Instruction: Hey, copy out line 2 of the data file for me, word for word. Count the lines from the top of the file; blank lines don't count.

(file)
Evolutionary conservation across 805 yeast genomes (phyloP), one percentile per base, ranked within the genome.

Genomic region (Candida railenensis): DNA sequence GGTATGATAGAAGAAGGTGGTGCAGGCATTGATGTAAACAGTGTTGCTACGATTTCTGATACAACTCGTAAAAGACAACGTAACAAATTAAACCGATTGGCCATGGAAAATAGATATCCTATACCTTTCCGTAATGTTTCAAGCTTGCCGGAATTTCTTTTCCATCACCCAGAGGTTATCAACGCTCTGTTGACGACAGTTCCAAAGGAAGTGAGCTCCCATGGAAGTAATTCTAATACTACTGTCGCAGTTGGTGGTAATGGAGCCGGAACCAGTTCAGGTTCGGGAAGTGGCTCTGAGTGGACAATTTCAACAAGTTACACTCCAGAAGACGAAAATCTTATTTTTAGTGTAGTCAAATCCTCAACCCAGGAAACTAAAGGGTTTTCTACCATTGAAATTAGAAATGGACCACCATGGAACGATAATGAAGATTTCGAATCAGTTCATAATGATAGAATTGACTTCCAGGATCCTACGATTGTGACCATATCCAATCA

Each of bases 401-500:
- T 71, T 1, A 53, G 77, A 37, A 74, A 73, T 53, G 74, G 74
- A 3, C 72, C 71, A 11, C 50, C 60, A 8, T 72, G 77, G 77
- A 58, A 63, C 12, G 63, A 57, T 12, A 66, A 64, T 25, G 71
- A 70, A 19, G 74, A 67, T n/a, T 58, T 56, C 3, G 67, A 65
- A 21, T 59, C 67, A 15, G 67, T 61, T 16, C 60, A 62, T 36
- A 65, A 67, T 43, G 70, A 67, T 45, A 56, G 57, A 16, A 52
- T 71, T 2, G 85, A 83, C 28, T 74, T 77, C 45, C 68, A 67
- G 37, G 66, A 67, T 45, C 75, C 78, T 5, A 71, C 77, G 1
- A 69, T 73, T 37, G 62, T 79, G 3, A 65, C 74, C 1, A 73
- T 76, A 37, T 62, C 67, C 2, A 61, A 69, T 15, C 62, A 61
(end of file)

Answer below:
Genomic region (Candida railenensis): DNA sequence GGTATGATAGAAGAAGGTGGTGCAGGCATTGATGTAAACAGTGTTGCTACGATTTCTGATACAACTCGTAAAAGACAACGTAACAAATTAAACCGATTGGCCATGGAAAATAGATATCCTATACCTTTCCGTAATGTTTCAAGCTTGCCGGAATTTCTTTTCCATCACCCAGAGGTTATCAACGCTCTGTTGACGACAGTTCCAAAGGAAGTGAGCTCCCATGGAAGTAATTCTAATACTACTGTCGCAGTTGGTGGTAATGGAGCCGGAACCAGTTCAGGTTCGGGAAGTGGCTCTGAGTGGACAATTTCAACAAGTTACACTCCAGAAGACGAAAATCTTATTTTTAGTGTAGTCAAATCCTCAACCCAGGAAACTAAAGGGTTTTCTACCATTGAAATTAGAAATGGACCACCATGGAACGATAATGAAGATTTCGAATCAGTTCATAATGATAGAATTGACTTCCAGGATCCTACGATTGTGACCATATCCAATCA